Erasmus Langer
Siegfried Selberherr
Oskar Baumgartner
Markus Bina
Hajdin Ceric
Johann Cervenka
Raffaele Coppeta
Lado Filipovic
Lidija Filipovic
Wolfgang Gös
Klaus-Tibor Grasser
Hossein Karamitaheri
Hans Kosina
Hiwa Mahmoudi
Alexander Makarov
Mahdi Moradinasab
Mihail Nedjalkov
Neophytos Neophytou
Roberto Orio
Dmitry Osintsev
Mahdi Pourfath
Florian Rudolf
Franz Schanovsky
Anderson Singulani
Zlatan Stanojevic
Viktor Sverdlov
Stanislav Tyaginov
Michael Waltl
Josef Weinbub
Yannick Wimmer
Thomas Windbacher
Wolfhard Zisser

Franz Schanovsky
Dipl.-Ing. Dr.techn.
Franz Schanovsky was born in Linz, Austria, in 1981. He studied electrical engineering at the Technische Universität Wien, where he received the degree of Diplomingenieur and the PhD in technical sciences in 2008 and 2013, respectively. He joined the Institute for Microelectronics in December 2006, where he is presently working as a post-doctoral researcher. His scientific interests include atomistic modeling of point-defects and the quantum-mechanical aspects of semiconductor device simulation.

The Microscopic Reaction-Diffusion Model: Evaluation against Experimental Data

The Reaction-Diffusion (RD) model for the Negative Bias Temperature Instability (NBTI) of MOS transistors is still popular amongst reliability engineers for the interpretation of experimental data. This popularity comes mainly from its intuitive concept and the straight-forward prediction of the observed power-law degradation. The model accounts the dominant part of the long-term NBTI induced degradation to silicon dangling bonds at the semiconductor-oxide interface. These dangling bonds are formed during the oxidation and are passivated by hydrogen in the manufacturing process. The RD model assumes that the NBTI stress causes a depassivation of the silicon dangling bonds while concurrently liberating hydrogen atoms at the Si-SiO2 interface. The liberated hydrogen atoms form H2 and diffuse into the oxide. In order to explain the power-law degradation, one has to assume that the diffusive flux of hydrogen molecules away from the interface determines the macroscopically observed degradation.
In its standard formulation, the RD model is described macroscopically, using a reaction rate equation and diffusion equations. We have developed an atomistic version of the RD model based on the chemical master equation of stochastic chemistry, which accounts for the granularity of the diffusing hydrogen atoms and molecules. Initial comparisons of the microscopic and the macroscopic RD model showed large differences between the predicted degradation curves, with the microscopic RD model showing a delay in the onset of the experimentally important power-law regime that is not obtained from the macroscopic model. These differences could be traced back to the inappropriate representation of the bimolecular reactions (repassivation and dimerization) in the macroscopic RD model. As NBTI degradation usually resembles a power-law over the whole measurement window, a delayed onset of this regime is incompatible with the experimental data. The magnitude of the power-law delay strongly depends on the parameters of the model and the microscopic topology of the host material. Our initial calculations were based on a parameter set that was designed to study the basic model behavior and was not related to experimental data. In order to investigate the microscopic model in a more realistic context, we have repeated this comparison based on a published parameter set that has been calibrated to an NBTI degradation measurement. The straight-forward application of this parameter set in our microscopic RD model results in a degradation that strongly deviates from the macroscopic prediction over the whole simulation range (see figure). The power-law regime is shifted far beyond the measurement window and is in stark contrast to the experimental data. Furthermore, it is not possible to explain the experimental data using the microscopic RD model with a physically reasonable parameter set. These findings support our previous conclusions that the RD mechanism in its usually proposed form is physically inconsistent and that the RD model for NBTI is either incomplete or incorrect.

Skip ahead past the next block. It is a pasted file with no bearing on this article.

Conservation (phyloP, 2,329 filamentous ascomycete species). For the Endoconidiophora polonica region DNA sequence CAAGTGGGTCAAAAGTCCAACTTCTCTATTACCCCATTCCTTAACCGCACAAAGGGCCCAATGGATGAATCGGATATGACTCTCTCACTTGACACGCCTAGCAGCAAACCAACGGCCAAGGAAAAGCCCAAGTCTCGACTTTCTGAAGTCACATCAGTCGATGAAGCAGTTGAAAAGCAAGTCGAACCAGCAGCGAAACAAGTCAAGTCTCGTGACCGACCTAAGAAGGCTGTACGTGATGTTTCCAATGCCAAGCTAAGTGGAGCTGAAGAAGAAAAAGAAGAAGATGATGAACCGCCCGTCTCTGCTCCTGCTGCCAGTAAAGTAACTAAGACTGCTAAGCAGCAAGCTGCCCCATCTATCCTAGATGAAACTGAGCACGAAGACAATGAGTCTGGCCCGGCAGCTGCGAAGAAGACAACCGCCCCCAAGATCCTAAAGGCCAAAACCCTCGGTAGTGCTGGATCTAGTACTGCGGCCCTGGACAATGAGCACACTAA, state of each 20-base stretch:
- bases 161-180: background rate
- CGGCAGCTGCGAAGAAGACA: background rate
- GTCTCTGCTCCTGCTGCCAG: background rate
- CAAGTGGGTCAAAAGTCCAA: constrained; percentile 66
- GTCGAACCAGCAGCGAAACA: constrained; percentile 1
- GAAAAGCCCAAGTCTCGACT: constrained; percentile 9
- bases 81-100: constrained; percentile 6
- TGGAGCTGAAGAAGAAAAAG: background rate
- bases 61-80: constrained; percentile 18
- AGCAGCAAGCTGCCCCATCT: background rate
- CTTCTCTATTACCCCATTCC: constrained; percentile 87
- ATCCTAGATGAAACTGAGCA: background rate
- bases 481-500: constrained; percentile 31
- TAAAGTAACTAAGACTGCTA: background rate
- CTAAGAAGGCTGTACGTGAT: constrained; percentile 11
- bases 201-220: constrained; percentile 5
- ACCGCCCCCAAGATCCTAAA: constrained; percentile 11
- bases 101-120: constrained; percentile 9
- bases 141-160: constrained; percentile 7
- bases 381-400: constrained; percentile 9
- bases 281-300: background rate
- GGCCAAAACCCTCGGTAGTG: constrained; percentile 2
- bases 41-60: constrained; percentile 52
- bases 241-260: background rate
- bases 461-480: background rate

Comparison of the usually employed macroscopic one-dimensional RD model for NBTI (blue) and the more physically accurate microscopic version (red) to experimental data (symbols).

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